6 instances with corresponding details:

  • Ambari Server
  • NameNode
  • DataNode (3)
  • Client
Instance RAM VCPU Default disk size Volume No. Volume Size Security group
Ambari 8GB 8 VCPU 20GB None None sg-ambari
NameNode 32GB 8 VCPU 20GB 1 200GB sg-namenode
DataNode (3) 32GB 8 VCPU 20GB 3 200GB sg-datanode
Client 16GB 16 VCPU 20GB 1 500GB sg-client

Note: There were three DataNodes in the initial cluster.

Characteristics of the cluster

The initial cluster had 1.7 TB HDFS, replication factor was 3, block size was the default 128MB. Rack awareness was not set in the initial cluster and the queue was the default.
On the YARN side, I have made some changes and had 84GB RAM (3 x 32GM = 96GB RAM. 4GB per DataNode was left for services on the instance -> 96GB – 12GB = 84GB) as maximum amount of RAM resources for the cluster – the default values by Apache (Hortonworks?) are quite more conservative.

In the cluster building process the versions were Ambari 2.1 and HDP 2.3. When Ambari 2.2 and HDP 2.4 were available, the cluster was upgraded.


Ambari had a server for itself, the database for collecting statistics was MySql. The idea was always to migrate the Ambari Server if needed. The migration to new Ambari server is easy so I could afford to start small for this service.
The Ambari Views was enabled for the users who wanted to upload the files to the HDFS manually. Hive was also available through this service and I on my one of my test environments, I have even embedded Zeppelin in Ambari Views. Though, on the Work cluster, Zeppelin was offered only as an independent service on the Client.
All the ports for Ambari to properly work were in the sg-ambari security group.


The initial plan with the NameNode was to run all the services on it except Spark and Zeppelin. When the resources would expand beyond the instance’s capabilities, some services would be moved to a new instance, or unused services would be stopped (experience showed Hive had little popularity among the academia). Using Ambari, migrating services is an easy process, I could afford to have all services running on one NameNode. Only cluster administrator had access to this instance. With other words, client tools were not installed on this instance.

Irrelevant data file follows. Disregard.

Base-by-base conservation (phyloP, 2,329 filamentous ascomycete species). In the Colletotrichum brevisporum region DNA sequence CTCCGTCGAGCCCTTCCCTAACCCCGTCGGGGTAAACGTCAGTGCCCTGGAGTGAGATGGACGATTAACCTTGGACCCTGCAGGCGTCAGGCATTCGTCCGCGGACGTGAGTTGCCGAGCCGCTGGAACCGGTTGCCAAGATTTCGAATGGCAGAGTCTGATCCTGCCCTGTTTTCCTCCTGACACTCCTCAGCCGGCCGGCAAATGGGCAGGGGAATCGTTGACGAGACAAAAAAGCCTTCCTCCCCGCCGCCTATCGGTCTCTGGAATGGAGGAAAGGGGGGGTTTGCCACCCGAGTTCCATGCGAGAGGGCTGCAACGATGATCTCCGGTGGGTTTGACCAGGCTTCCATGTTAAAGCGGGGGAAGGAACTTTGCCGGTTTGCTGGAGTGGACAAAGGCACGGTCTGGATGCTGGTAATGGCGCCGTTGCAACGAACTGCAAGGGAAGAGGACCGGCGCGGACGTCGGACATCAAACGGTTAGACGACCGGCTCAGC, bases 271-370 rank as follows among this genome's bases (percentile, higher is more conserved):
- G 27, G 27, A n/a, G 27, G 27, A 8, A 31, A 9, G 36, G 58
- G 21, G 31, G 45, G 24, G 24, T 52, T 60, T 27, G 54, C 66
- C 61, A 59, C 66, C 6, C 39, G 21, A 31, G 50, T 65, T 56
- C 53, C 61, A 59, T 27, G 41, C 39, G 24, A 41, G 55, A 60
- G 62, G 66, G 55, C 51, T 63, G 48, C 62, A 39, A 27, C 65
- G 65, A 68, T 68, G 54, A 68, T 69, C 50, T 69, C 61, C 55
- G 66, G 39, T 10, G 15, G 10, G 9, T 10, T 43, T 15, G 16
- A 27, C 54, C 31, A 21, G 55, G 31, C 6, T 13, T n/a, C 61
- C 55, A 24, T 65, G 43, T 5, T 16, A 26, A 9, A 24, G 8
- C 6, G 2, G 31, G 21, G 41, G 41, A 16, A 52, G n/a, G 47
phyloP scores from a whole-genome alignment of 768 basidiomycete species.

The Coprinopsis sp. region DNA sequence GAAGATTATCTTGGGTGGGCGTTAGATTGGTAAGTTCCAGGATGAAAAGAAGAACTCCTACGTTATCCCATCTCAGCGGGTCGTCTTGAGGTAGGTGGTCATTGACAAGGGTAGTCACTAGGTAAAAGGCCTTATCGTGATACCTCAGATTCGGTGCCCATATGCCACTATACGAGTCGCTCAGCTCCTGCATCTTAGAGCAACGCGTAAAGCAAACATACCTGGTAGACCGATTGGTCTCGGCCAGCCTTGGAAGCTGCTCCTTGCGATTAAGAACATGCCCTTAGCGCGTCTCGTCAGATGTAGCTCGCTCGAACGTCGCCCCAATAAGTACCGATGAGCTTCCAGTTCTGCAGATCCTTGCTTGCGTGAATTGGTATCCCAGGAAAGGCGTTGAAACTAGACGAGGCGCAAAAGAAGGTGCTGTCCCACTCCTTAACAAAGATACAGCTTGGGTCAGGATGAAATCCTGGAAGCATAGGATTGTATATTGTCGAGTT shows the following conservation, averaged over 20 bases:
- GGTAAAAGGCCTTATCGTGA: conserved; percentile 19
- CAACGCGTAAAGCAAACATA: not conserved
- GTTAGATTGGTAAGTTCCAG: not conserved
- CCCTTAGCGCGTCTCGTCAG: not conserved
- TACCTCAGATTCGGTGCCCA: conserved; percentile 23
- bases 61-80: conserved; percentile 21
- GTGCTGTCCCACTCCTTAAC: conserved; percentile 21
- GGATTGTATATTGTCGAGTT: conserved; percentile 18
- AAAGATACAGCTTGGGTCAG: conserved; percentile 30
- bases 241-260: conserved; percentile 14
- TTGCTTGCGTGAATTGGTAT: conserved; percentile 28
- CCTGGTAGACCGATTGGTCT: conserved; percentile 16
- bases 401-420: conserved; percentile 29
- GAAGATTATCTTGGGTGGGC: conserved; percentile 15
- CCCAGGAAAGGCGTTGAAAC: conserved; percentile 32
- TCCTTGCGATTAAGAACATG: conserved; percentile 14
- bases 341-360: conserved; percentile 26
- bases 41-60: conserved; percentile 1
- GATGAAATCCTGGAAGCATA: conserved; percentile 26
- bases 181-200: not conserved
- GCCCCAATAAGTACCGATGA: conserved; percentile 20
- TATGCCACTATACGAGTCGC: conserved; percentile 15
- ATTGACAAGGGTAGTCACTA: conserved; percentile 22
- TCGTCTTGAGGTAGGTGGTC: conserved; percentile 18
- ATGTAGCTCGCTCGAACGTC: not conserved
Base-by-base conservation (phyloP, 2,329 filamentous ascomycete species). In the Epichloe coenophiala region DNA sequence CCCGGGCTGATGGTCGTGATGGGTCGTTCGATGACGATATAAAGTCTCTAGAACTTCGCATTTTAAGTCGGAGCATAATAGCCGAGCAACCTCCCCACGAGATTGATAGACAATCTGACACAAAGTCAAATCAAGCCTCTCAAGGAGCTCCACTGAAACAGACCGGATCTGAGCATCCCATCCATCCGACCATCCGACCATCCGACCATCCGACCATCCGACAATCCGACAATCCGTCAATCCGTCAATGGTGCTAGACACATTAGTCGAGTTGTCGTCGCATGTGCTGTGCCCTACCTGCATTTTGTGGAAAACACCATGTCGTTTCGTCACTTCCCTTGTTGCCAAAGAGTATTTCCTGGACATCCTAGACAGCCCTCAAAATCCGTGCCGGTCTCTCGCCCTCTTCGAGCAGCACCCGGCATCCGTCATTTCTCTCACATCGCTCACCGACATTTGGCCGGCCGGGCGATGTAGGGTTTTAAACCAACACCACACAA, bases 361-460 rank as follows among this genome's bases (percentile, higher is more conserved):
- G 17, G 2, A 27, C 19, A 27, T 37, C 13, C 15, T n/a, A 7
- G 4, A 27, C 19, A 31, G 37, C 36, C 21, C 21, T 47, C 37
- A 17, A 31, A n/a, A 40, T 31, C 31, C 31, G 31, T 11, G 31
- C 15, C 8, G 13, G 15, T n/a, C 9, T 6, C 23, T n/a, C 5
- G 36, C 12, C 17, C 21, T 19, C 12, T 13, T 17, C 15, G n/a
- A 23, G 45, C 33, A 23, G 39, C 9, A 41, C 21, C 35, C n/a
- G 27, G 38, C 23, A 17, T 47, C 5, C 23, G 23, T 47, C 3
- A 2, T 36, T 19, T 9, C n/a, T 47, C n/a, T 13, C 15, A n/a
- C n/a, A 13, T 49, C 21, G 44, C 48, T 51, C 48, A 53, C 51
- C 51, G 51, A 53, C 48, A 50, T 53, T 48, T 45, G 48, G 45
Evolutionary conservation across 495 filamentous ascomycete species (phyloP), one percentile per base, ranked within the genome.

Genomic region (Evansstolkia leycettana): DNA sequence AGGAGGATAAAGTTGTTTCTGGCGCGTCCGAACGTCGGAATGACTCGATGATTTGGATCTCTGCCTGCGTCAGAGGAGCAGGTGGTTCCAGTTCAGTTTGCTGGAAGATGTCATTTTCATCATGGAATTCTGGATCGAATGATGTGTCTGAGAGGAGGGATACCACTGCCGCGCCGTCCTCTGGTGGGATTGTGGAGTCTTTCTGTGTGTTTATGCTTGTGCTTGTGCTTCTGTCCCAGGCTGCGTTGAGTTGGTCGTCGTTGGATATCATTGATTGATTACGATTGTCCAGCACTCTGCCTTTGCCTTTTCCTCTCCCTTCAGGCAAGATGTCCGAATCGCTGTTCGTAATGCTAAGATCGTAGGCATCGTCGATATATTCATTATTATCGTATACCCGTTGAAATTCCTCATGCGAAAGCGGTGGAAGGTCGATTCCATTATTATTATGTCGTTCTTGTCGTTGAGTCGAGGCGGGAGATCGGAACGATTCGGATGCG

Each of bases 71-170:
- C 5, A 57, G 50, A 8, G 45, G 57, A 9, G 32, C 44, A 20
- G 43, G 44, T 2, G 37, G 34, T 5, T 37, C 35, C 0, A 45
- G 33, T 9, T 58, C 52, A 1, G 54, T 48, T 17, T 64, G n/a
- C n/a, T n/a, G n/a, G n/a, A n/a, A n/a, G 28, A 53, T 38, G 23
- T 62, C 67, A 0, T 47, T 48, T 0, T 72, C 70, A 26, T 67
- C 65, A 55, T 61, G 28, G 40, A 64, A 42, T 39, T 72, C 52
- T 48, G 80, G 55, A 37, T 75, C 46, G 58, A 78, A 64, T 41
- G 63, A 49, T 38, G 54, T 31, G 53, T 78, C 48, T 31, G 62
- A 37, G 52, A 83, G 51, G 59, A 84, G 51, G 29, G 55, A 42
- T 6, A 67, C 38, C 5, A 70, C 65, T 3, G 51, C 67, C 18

All the ports for the NameNode to properly work were in the sg-namenode security group.


I started with 3 DataNodes, which offered 1.7TB of storage on the HDFS. The DataNodes were also used as Workers for Spark and Supervisors for Storm. The users had no access to the DataNodes directly – no client was installed here. This would change according to the needs so that some jobs could access data directly locally.
All the ports for the DataNodes to properly work were in the sg-datanode security group.


The client was users’ window to the cluster. Spark 2.0 (before Summer 2016 it was Spark 1.6) was offered as the computational engine – only one. One reason was also easier administration and optimizatoin from my side.
The users could use the command line interface (CLI), RStudio or Zeppelin. Ambari Views as well, but that was running on Ambari instance. More advanced users went with the CLI, users who wanted to learn Spark were using Zeppelin.
Client for Storm was also installed on this instance. Due to more complex programming (in Java), all the Topologies were handled by me, the users were defining requirements and using the data stored by the Storm.
All the ports for the Client to properly work were in the sg-datanode security group.

See below for page 2.

About Storm’s Nimbus

This post describes Nimbus and shows how its use with single Nimbus in Storm cluster, as well as Nimbus H/A.

I have a Hadoop cluster installed using Ambari. The distribution is Hortonworks. Storm installation with Ambari is described here

A basic example of Storm topology – writing to HDFS can be seen here. Might be smart to submit one topology first in orderto easier understand the terms like Bolt, Supervisor, Nimbus…

About Nimbus

Nimbus is the master node in Storm cluster, it is the NameNode to your Hadoop.


  1. distributing code to Supervisors
  2. assigning tasks
  3. monitoring tasks
  4. restarting tasks when needed


Thrift is a member of Apache family. It is a software framework (binary protocol) used for scalable cross language communication. Nimbus is a thrift service, and wide use of thrift in Storm allows users to define and submit topologies from any language.
Nimbus thrift API exposes all the information needed to monitor he Storm cluster.

ZooKeeper’s role

Nimbus stores all of its data in ZooKeeper. It is fail-fast (like Supervisor), so if Nimbus dies, the restart has no effect on the running tasks on the Supervisors.

Nimbus and Supervisors communicate through Zookeeper. This means that all data is stored in Zookeeper.

Submitting Topology in Storm Cluster